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#TheBigShoutOut: Evangelia Papoutsaki

"I see volunteering as a Young Leader mentor as an opportunity not only to continue being of service but also learn from them about their challenges, insights, dreams and aspirations and how we can collectively enable new opportunities for positive change. ”

What motivated you to volunteer with UnionAID?

As an engaged global citizen with a passion for social justice, a social change communication scholar, published author and educator,  I see it as my duty to mentor young people, especially women, who have the potential to contribute meaningfully as agents of change to their communities.

After years of engagement in the Asia-Pacific region, I have developed close relationships and a keen interest in the welfare of young social changers, especially Pacific islanders. When UnionAID approached me with a request to mentor their Papuan program participants, I saw this as an opportunity not only to continue being of service but also learn from them about their challenges, insights, dreams and aspirations and how we can collectively enable new opportunities for positive change. Spending time with these young Papuans was so inspiring and a reminder that supporting young leaders is the surest way for a better future!

How have you witnessed the direct impact of UnionAID’s work with young leaders?

When I invited the three Papuan young leaders to come to Waiheke island for a visit to the Saturday community market and other creative and sustainable initiatives on the island, I had not anticipated the impact this would have on them or their capacity to turn their observations to significant insights about how to help their own island communities. Their ability to immerse themselves in this important to the island community activity and engagement with what they observed and the questions asked generated meaningful insights about developing a market model as a social enterprise activity. What they saw was potential and the impact of creativity as a social enterprise with positive impact in their own communities. Just a hour into their visit, I realised that I need not worry, that although my island community might be very different to theirs, ideas can be generated and shared for common good.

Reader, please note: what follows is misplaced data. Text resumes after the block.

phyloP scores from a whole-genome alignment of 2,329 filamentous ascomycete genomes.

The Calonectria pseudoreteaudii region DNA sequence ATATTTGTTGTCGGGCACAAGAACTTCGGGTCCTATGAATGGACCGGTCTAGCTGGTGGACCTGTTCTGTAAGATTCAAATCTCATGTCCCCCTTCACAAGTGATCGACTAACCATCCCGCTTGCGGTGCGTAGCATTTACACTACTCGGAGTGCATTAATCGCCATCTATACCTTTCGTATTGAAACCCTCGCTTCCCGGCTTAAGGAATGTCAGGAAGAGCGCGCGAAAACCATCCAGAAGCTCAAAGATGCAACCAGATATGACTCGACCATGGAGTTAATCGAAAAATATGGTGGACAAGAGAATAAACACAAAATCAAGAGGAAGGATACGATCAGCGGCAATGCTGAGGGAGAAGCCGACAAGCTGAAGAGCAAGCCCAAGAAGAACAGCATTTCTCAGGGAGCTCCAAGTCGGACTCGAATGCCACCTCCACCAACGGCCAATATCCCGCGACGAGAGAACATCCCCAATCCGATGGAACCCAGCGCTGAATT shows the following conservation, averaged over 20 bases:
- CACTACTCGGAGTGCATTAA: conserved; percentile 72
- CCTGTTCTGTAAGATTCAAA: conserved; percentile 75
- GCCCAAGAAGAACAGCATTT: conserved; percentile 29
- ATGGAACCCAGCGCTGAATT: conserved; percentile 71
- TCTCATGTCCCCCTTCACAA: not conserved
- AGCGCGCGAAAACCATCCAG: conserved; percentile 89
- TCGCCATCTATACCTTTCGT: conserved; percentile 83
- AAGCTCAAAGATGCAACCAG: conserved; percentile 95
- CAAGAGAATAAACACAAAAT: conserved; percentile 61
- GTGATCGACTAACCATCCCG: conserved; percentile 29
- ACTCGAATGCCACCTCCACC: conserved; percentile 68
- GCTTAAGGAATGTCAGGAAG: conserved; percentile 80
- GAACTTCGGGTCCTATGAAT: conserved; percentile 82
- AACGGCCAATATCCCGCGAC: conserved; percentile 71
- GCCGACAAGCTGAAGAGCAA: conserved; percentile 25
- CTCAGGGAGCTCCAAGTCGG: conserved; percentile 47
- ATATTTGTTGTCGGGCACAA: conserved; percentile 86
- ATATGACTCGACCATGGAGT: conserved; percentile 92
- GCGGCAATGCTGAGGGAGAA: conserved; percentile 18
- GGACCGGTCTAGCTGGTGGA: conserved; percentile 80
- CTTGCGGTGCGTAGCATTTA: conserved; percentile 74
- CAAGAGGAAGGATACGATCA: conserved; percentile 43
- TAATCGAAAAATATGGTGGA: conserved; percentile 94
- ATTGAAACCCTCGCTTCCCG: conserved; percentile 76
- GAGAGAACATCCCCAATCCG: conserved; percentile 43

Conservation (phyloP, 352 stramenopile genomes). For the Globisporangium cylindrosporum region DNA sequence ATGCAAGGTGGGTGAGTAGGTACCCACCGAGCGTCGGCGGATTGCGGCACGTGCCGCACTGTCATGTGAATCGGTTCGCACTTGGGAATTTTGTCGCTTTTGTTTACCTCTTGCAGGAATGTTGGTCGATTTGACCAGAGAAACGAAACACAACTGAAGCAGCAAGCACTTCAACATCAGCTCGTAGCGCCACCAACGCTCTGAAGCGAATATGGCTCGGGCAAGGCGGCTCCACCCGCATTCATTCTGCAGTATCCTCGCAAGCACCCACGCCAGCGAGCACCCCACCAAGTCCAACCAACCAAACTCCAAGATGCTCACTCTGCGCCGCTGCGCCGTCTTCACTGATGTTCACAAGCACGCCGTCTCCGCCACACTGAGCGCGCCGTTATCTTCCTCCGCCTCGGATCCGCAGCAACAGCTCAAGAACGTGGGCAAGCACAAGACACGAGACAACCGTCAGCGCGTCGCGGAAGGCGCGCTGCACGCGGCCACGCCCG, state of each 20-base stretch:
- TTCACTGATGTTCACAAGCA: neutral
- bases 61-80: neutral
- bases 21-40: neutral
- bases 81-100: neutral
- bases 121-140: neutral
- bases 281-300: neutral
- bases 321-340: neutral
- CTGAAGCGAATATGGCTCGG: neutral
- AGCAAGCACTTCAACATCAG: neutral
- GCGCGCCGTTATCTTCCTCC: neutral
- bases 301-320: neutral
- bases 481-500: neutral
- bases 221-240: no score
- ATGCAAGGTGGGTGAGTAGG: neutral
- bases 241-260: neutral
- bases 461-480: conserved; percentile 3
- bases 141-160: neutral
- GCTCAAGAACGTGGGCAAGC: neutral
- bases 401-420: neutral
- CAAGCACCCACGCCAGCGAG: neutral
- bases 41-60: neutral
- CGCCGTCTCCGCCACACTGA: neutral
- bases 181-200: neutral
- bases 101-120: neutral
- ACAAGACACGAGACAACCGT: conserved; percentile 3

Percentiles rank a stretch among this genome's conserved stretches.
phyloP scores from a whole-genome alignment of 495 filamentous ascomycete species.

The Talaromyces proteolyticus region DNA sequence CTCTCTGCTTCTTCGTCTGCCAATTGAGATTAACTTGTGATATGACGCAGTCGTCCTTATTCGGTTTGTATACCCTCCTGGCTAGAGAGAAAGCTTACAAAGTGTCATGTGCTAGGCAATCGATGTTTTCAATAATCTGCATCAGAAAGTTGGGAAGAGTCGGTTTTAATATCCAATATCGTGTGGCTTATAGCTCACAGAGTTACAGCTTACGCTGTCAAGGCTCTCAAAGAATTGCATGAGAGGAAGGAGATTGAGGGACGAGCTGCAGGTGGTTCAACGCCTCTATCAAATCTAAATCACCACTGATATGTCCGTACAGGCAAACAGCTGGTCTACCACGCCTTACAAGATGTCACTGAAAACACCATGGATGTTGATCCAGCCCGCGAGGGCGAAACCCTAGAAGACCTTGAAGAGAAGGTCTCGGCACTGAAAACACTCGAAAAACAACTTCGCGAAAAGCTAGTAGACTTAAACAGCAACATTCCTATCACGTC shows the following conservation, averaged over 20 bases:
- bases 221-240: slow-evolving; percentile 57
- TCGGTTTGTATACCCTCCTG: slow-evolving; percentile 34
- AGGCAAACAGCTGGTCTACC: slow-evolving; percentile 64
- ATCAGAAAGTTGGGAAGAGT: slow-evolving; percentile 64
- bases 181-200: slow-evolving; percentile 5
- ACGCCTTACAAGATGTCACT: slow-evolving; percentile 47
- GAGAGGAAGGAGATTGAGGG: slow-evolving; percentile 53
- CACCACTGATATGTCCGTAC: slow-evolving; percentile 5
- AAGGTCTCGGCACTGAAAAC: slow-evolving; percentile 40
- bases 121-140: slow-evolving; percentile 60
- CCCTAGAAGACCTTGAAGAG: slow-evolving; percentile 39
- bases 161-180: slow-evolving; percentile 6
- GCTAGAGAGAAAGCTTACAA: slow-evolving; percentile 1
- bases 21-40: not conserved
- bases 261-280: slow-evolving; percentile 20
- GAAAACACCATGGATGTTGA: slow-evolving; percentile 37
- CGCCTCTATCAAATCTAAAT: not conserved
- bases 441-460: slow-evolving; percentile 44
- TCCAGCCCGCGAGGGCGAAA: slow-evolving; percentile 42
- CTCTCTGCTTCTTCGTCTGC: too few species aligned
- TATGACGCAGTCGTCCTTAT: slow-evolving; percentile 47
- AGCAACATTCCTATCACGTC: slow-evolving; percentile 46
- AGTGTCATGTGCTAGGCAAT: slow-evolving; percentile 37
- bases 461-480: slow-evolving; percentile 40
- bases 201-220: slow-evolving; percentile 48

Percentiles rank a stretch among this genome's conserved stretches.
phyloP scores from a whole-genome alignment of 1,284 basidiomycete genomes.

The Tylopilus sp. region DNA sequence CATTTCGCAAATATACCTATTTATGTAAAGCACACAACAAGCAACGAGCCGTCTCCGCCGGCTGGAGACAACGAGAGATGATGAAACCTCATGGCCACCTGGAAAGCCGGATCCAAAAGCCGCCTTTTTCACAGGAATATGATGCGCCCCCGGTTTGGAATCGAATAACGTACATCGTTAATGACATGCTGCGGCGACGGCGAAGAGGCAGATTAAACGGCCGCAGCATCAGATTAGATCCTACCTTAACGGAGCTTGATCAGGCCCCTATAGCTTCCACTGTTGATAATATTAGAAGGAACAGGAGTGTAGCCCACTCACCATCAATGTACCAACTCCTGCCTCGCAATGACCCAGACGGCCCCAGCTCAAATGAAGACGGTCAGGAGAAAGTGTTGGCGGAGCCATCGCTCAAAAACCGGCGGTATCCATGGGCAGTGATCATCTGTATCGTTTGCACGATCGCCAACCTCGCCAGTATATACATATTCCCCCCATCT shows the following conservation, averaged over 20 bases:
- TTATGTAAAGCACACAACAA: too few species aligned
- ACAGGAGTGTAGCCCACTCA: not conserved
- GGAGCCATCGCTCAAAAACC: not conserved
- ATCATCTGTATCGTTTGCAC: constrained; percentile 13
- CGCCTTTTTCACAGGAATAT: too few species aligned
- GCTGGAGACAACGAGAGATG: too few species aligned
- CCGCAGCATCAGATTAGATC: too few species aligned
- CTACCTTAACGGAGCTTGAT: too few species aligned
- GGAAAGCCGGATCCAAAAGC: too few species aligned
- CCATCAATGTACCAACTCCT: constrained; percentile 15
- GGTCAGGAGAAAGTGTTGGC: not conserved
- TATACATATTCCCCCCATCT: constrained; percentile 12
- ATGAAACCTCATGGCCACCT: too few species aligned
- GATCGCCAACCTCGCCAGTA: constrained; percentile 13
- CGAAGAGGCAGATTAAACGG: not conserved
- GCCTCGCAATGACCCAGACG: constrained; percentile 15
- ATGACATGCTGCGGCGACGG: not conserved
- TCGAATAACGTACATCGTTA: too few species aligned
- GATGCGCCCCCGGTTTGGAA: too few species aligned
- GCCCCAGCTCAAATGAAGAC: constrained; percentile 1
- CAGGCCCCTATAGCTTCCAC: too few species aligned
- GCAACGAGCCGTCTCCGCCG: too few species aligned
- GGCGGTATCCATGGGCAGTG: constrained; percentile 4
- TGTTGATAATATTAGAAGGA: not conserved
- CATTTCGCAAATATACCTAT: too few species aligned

Inspiration awakens potential and these young leaders mined inspiration in all their interactions during their visit. The subsequent reflection session with them indicated how important it is to expose young leaders to different ways of bringing change. And that’s all we need to do as mentors, enable that space of “wonder” and “possibility” for them to decide how it relates to their realities and community’s needs.

UnionAID supports democratic, worker-led organisations that help empower working people to improve their work and livelihoods through collective action.

Find out more about what we do and how to get involved here or become a Kiwi Solidarity Member now.

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